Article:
Insulating. Once wire is annealed, it can be insulated. Catheter designs always challenge their creators with cross-sectional area limitations. Designers need to understand the task that needs to be accomplished and how it can be done in the cross-sectional space provided. As the industry works toward more-invasive catheter procedures, we can expect this cross-sectional area to be reduced further. Because of the design-specific size constraints associated with catheter products, the insulation thickness must be very thin—0.0005 in. in some cases—and should be applied with a very tight tolerance (±0.0002 in.). In addition, the insulation must be capable of effective electrical isolation (dielectric strength) and must be mechanically robust for repeatable manufacturing in these microdimensions.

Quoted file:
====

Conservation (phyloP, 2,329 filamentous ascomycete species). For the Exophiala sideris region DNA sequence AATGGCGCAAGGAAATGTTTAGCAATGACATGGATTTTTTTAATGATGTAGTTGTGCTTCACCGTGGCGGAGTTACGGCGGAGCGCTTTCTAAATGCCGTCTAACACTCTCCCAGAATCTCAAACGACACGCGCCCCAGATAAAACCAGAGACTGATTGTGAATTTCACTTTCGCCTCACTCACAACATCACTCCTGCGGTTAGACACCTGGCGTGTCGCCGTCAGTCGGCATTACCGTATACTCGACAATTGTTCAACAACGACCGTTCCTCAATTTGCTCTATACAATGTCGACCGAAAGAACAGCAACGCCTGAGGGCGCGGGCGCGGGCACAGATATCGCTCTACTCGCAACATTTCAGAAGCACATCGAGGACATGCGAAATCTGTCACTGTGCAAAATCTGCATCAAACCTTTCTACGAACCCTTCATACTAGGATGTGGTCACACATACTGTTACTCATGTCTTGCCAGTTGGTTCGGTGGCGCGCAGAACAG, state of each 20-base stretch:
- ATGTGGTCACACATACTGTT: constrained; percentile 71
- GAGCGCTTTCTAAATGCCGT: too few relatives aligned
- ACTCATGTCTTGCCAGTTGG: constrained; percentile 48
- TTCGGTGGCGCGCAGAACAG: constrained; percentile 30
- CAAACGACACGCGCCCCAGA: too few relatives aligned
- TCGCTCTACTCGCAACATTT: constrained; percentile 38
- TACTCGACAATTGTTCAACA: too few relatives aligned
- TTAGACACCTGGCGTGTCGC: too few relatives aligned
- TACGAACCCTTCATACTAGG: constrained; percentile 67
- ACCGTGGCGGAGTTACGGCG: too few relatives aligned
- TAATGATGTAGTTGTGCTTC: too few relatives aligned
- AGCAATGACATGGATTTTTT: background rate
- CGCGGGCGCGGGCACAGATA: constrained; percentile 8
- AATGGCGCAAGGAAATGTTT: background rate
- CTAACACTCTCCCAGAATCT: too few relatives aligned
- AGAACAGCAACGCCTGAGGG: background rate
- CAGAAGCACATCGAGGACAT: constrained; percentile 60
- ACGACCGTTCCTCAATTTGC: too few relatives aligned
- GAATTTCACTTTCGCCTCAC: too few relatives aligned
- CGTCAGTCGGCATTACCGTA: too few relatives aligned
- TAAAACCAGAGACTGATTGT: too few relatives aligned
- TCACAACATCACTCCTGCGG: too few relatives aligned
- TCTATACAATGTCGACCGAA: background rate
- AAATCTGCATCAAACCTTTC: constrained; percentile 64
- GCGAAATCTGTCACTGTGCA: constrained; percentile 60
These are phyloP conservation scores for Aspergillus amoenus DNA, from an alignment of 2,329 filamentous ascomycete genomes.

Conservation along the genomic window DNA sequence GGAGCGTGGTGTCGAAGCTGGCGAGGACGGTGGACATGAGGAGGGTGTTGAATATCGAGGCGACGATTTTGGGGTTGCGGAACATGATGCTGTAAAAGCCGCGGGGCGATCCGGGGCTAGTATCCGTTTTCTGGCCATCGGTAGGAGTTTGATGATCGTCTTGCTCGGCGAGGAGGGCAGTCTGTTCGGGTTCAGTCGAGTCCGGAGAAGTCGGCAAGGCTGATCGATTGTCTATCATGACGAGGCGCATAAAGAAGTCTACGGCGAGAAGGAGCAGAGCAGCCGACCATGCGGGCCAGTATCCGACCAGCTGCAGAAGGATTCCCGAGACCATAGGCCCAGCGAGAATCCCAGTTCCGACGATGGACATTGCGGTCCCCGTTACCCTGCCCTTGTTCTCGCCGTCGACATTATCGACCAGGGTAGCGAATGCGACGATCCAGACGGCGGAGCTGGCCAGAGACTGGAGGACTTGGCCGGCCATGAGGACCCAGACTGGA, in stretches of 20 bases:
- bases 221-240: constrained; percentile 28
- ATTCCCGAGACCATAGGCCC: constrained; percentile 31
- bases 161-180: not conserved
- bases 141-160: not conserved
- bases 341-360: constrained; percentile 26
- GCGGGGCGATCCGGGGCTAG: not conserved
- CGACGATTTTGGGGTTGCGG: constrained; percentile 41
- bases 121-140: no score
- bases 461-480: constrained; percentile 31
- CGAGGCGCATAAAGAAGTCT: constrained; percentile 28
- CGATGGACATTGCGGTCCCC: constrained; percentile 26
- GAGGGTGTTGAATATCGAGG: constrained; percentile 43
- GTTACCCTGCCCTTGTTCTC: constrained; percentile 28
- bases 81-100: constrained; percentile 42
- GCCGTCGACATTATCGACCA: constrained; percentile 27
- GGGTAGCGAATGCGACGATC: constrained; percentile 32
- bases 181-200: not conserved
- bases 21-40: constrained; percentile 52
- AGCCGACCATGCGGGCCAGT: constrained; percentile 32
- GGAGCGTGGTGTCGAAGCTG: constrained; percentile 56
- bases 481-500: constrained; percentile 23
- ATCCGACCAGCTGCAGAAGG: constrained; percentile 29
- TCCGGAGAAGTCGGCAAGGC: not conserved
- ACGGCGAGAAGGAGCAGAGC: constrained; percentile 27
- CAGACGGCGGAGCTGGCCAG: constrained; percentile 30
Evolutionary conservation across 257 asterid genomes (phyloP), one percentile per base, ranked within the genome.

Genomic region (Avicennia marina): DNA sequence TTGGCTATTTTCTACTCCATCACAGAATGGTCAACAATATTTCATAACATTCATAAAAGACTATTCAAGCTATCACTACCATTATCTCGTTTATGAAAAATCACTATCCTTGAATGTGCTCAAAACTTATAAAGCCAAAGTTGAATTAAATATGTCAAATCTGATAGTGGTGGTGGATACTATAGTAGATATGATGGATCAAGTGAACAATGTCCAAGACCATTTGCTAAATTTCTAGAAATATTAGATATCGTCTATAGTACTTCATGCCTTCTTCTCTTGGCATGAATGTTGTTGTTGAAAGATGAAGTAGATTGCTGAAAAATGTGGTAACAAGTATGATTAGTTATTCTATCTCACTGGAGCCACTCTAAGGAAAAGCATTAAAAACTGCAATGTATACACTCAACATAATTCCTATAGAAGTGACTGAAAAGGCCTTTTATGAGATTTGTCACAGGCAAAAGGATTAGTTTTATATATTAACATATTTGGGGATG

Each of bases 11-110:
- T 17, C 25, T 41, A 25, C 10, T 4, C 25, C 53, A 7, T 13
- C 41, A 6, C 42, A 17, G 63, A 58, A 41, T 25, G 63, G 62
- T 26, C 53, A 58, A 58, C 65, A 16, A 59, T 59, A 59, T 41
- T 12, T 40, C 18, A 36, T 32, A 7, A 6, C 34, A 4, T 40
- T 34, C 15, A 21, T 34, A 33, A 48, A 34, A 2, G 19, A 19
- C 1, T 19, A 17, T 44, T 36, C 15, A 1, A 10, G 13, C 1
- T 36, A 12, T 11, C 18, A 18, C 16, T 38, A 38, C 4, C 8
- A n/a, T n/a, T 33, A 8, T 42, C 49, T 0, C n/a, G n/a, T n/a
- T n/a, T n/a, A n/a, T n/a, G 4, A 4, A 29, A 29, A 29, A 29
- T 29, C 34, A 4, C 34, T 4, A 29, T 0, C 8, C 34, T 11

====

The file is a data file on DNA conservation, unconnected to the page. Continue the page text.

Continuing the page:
The most prevalent and familiar examples of electrically insulated wires are those coated with extruded thermoplastic materials. For catheter applications, different polymers and an entirely different insulating process technology are used. Thermoplastic extruded materials cannot meet the dimensional tolerances needed in the medical applications used as examples here. Moreover, such thermoplastic materials do not exhibit enough dielectric or mechanical strength at these microsizes. Therefore, wire that travels anywhere between the proximal and distal end within a catheter lumen should be insulated with materials that are applied as thin liquid polymers. The insulation is built by a layering process. A layer of liquid polymer is coated onto the wire, and this layer is solidified by a thermal curing process. The wire is then coated repeatedly, and each layer is solidified until the correct thickness is achieved.